To celebrate the 50th anniversary of the signing of Title IX, the U.S. Department of Education and the Women’s Sports Foundation (WSF) hosted a ‘Title IX 50th Anniversary Field Day’ for Washington D.C. and Baltimore-area students (ages 8 – 14 years old) to try new STEM activities, play new sports, hear from champion athletes and leaders, and learn how Title IX impacts their lives.
On June 23, 1972, Title IX of the Education Amendments of 1972 was signed into law. Since then, the number of high school girls playing on their schools’ athletic teams has increased from just 295,000 to more than 3.4 million in recent years.
Today’s event was designed to inspire, educate, and empower athletes to advocate for the access and opportunities Title IX can and should provide.
The event’s interactive stations featured soccer, running, basketball and STEM stations. The soccer station included Gaby Vincent, midfielder for the Washington Spirit, and the basketball drills were led by Howard University’s women’s and men’s basketball team. The STEM activities were led by TechBridge Girls and the Smithsonian Science Education Center. STEM activities included making sports drinks and learning how to bandage an injury.
Throughout the field day, U.S. Secretary of Education Miguel Cardona, U.S. Deputy Secretary of Education Cindy Marten, and Assistant Secretary for the Office for Civil Rights Catherine Lhamon affirmed the Biden-Harris Administration’s commitment to advancing gender equity and equality by ensuring the Department takes all necessary actions protect the rights of all students.
Secretary Cardona noted: “In no small part because of Title IX, our young women and girls can be anything you want to be. You can study anything you want to study. And you have the right to pursue your dreams. And that’s a good thing for young women and girls and young men and boys! The first 50 years of Title IX made our country more just and more equitable. Let’s work together to make sure the next 50 years are just as transformational!”
After the opening remarks, an athlete panel was moderated by three-time Ice Hockey Olympic medalist Meghan Duggan and featured 29-time Paralympic swimming medalist Jessica Long and the most decorated Black athlete in Winter Olympics history Elana Meyers Taylor. Both athletes shared reflections about how Title IX helped pave the way for them to become celebrated Olympians. Vice President Kamala Harris joined the event by engaging with students while they participated in STEM activities and then she successfully made a basketball shot alongside young athletes.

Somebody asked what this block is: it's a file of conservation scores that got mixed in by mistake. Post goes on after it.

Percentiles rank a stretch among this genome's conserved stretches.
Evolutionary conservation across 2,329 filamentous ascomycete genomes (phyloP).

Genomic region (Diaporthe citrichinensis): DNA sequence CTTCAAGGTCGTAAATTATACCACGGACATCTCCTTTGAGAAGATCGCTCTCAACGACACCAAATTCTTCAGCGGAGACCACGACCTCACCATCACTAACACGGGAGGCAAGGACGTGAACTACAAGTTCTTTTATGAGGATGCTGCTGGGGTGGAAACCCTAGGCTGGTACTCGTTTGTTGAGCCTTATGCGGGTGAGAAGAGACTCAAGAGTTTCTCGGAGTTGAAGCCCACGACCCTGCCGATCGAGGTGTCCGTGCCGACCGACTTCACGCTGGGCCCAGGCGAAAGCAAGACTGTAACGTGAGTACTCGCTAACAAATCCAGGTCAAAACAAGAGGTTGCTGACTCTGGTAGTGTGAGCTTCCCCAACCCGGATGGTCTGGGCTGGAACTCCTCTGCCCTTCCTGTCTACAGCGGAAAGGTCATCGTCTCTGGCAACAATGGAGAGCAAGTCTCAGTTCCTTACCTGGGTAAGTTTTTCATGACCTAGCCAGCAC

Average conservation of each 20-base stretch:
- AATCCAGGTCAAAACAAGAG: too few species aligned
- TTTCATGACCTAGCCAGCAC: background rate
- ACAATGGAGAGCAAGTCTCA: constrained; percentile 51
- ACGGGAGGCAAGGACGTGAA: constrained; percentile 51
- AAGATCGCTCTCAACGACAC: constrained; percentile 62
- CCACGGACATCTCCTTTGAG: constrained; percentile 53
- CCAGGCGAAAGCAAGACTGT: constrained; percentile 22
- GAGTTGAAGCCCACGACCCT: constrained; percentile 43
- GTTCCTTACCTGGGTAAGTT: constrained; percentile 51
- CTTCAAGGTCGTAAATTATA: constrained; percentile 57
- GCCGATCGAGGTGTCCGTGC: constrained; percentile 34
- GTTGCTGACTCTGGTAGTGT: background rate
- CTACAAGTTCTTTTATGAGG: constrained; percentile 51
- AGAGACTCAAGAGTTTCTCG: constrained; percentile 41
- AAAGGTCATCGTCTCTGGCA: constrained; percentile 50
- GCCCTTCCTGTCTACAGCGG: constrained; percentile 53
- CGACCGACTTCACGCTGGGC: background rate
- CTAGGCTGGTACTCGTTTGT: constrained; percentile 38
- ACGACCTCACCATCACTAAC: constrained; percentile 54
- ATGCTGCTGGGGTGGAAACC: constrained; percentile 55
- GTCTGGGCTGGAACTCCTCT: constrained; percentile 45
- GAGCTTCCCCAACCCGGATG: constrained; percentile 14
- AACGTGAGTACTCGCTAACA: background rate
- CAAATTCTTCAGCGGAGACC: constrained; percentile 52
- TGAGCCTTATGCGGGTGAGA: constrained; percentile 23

WSF President and three-time ice hockey medalist Meghan Duggan remarked: “Tomorrow marks the 50th anniversary of Title IX, a law that forever changed the face of sports, opening the doors for girls and women to have access and opportunity to play. Everyone here today is a benefactor of this law, including those of us on the stage. Fifty years ago, girls and women like us didn’t have the same opportunity to swim, play ice hockey, or bobsled. Title IX helped change that. We want to make sure Title IX stays strong! And we need the next generation – your generation – to help us do that.”
“Because of Title IX, women are afforded equal access to areas that have traditionally been dominated by men, such as STEM and athletics. This has opened the door to innovations in these fields as well as women role models and mentors that young people can look up to as trailblazers and leaders of industry,” said Deputy Secretary Marten. “Without Title IX, there is a chance that many of the women in this room would not be standing here today, leading. For that reason, we must not take this for granted. Thanks to Title IX, it is your right to take up space, to be the best you can be, and to make a difference in your community and our nation.”